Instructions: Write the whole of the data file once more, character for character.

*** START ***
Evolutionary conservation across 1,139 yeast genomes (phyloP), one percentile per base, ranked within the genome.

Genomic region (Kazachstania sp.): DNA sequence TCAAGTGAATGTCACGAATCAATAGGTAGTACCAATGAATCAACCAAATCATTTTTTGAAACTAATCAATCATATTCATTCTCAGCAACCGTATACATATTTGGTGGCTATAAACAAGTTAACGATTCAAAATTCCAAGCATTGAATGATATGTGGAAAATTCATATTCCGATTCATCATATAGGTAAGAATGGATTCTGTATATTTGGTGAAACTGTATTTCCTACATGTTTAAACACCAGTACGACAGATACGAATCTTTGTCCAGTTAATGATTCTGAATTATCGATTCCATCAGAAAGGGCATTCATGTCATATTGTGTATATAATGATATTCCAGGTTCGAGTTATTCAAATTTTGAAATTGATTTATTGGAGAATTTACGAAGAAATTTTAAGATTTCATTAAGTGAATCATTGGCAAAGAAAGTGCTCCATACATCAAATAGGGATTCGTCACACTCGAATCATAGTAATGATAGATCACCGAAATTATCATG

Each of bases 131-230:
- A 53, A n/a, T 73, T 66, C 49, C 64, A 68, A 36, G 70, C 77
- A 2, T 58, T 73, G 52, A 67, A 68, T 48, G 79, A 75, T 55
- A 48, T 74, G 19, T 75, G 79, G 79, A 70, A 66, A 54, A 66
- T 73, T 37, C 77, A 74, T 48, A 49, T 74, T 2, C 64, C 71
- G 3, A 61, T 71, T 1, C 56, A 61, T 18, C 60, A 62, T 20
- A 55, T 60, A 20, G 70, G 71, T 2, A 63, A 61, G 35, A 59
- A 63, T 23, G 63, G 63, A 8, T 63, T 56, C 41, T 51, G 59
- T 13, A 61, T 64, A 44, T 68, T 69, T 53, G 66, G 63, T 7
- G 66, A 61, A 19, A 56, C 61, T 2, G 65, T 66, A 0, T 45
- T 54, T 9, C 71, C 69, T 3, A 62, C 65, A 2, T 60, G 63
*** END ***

Evolutionary conservation across 1,139 yeast genomes (phyloP), one percentile per base, ranked within the genome.

Genomic region (Kazachstania sp.): DNA sequence TCAAGTGAATGTCACGAATCAATAGGTAGTACCAATGAATCAACCAAATCATTTTTTGAAACTAATCAATCATATTCATTCTCAGCAACCGTATACATATTTGGTGGCTATAAACAAGTTAACGATTCAAAATTCCAAGCATTGAATGATATGTGGAAAATTCATATTCCGATTCATCATATAGGTAAGAATGGATTCTGTATATTTGGTGAAACTGTATTTCCTACATGTTTAAACACCAGTACGACAGATACGAATCTTTGTCCAGTTAATGATTCTGAATTATCGATTCCATCAGAAAGGGCATTCATGTCATATTGTGTATATAATGATATTCCAGGTTCGAGTTATTCAAATTTTGAAATTGATTTATTGGAGAATTTACGAAGAAATTTTAAGATTTCATTAAGTGAATCATTGGCAAAGAAAGTGCTCCATACATCAAATAGGGATTCGTCACACTCGAATCATAGTAATGATAGATCACCGAAATTATCATG

Each of bases 131-230:
- A 53, A n/a, T 73, T 66, C 49, C 64, A 68, A 36, G 70, C 77
- A 2, T 58, T 73, G 52, A 67, A 68, T 48, G 79, A 75, T 55
- A 48, T 74, G 19, T 75, G 79, G 79, A 70, A 66, A 54, A 66
- T 73, T 37, C 77, A 74, T 48, A 49, T 74, T 2, C 64, C 71
- G 3, A 61, T 71, T 1, C 56, A 61, T 18, C 60, A 62, T 20
- A 55, T 60, A 20, G 70, G 71, T 2, A 63, A 61, G 35, A 59
- A 63, T 23, G 63, G 63, A 8, T 63, T 56, C 41, T 51, G 59
- T 13, A 61, T 64, A 44, T 68, T 69, T 53, G 66, G 63, T 7
- G 66, A 61, A 19, A 56, C 61, T 2, G 65, T 66, A 0, T 45
- T 54, T 9, C 71, C 69, T 3, A 62, C 65, A 2, T 60, G 63